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1986 S3 N/A Project - Page 9 - Esprit 'Project & Restoration' Room - The Lotus Forums #ForTheOwners Jump to content


1986 S3 N/A Project


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Thanks Tim,

Its really fits and starts for me too. When I look at the thread I also think I'm making good progress until I check the dates !!

Anyway, off to fit the engine I hopes.

"Intellectuals solve problems; geniuses prevent them." Albert Einstein

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YES YES YES!!!!!!

Well, here is how I got the engine in - alone!

2011-08-21115432.jpg

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As you can see, engine crane was useful in stabilising and guiding the rakish angle of entry required.

But, everything went smoothly once I had determined the balance point for the main hoist and the whole procedure took 45mins, I'm guessing.

Gear change in - it works!

Most of the cooling/heater tubes connected.

Havn't torqued up the mounts yet - dont know the torque values and cont find them.

Not rewired yet.

In general, a great day, well scraped and bruised but happy nursing my wounds. At least no wounds on the car!

"Intellectuals solve problems; geniuses prevent them." Albert Einstein

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On page 11 of Section TD B in the manual it gives 40-45lbf.ft for the mounting legs to rubbers, and 25lbf.ft for the rubbers to chassis. That is for the 910 engine, but it can't be different for the 912 can it? I don't think I ever found the figures for the gearbox mounts, but I just did them up the same.

Project is looking really great.

Scott

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  • 3 weeks later...

Well, progress of sorts.

Continuing to connect tubes, clutch, brakelines, handbrakes etc.

Engine mounts done - quite a struggle. In the end, I coudnt get my torque wrench in there anyway! So I practiced getting the correct torque by hand. I think thats fair enough?

Exhaust mount to gearbox rear was shredded. They are available from Lotus bits for next to nothing remanufactered but I thought I'd do my own - its just cutting, bending and welding after all.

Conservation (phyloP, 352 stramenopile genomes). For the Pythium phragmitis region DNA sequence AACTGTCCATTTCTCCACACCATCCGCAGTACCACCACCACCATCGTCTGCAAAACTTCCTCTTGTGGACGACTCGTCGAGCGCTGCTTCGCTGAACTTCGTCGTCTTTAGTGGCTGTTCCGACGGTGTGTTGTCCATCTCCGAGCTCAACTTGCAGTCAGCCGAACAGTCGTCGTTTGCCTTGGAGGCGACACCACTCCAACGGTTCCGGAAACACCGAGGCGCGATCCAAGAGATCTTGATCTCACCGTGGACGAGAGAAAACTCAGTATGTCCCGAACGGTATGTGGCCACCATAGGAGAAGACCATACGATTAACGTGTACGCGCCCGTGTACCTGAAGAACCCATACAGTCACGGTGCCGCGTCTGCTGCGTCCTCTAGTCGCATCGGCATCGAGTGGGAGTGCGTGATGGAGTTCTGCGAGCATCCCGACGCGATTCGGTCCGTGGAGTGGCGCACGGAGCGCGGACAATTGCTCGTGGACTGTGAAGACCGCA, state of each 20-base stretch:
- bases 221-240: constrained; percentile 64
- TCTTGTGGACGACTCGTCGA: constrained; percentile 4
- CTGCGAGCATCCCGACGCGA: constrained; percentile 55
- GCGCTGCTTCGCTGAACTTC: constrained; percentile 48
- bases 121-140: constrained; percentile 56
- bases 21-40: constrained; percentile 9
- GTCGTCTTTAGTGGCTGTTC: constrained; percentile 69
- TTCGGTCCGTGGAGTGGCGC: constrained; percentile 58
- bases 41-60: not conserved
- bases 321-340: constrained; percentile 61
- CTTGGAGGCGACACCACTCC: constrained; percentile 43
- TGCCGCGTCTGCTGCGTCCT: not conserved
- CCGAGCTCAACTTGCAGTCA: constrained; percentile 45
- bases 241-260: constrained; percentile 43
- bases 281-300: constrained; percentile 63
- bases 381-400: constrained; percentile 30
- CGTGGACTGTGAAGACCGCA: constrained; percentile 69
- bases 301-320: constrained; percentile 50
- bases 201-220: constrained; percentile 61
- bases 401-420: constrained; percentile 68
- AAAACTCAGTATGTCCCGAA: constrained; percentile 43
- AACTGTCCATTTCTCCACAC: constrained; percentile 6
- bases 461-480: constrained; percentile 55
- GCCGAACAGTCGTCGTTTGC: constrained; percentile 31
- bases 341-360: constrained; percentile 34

Here is before

2011-09-05162507.jpg

And after, painted with exhaust paint for some protection.

2011-09-05162628.jpg

I'll post some images of bumper/exhaust/valance by the weekend I hope.

"Intellectuals solve problems; geniuses prevent them." Albert Einstein

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  • 3 weeks later...

OK, getting there with the back.

IMG_5656.jpg

All engine connections made and engine filled with lovely new oil (the now obsolete Mobile one) lest I forget to do it later.

I now need to work out which coolant to use. Gearbox oil is fine (Redline)

Inline engine bay fan tested with battery connected briefly - the fan works really well. Great air flow and reasonably quiet. Very pleased with that.

IMG_5658.jpg

Rear bumper on. Light clusters, exhaust etc. I used some self tapping threaded inserts from Memfast for the damaged inserts in the light surrounds - worked perfectly. I'd recommend them.

Next to do really is the rear quarter windows but they cant be fitted until the capping rail is in, which cant be done until the capping rail trim is in hot little hands. Sooo, I'll have to make that SJs order earlier than planned. Still, at least there is a nice how-to for the trim now.

I now need to call my upholsterer cos I need the dash and binnacle to be rewired for a start-up attempt. I know I could do it without but I do worry about errant wires shorting etc so I'd like to wait.

I am giving consideration to finishing the paintwork myself. The respray is currently 'straight from the gun' and not bad but in need of a final buffing. The guy at Lotus-bits was going to do this for me as part of the package price I have already paid but it does mean transporting the car a fair way and leaving it. I'm guessing that a decent DA polishing machine plus correct compound would do it - and that might be a fun thing to do myself. I have a selection of mops plus several different Porboys compound already. I dont see why not. I was advised by them to leave off all the shiny bits - such as capping rail trim - to prevent burning by the polishing head which gives further weight to doing it myself.

"Intellectuals solve problems; geniuses prevent them." Albert Einstein

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Well, the capping rail trim and windscreen finishers ordered together (figured could go in same tube) plus a couple of washers and clips.

Woah!!!!!! £153 !!!!

Maybe I'll have to let the current wife have those boots she wants after all.

"Intellectuals solve problems; geniuses prevent them." Albert Einstein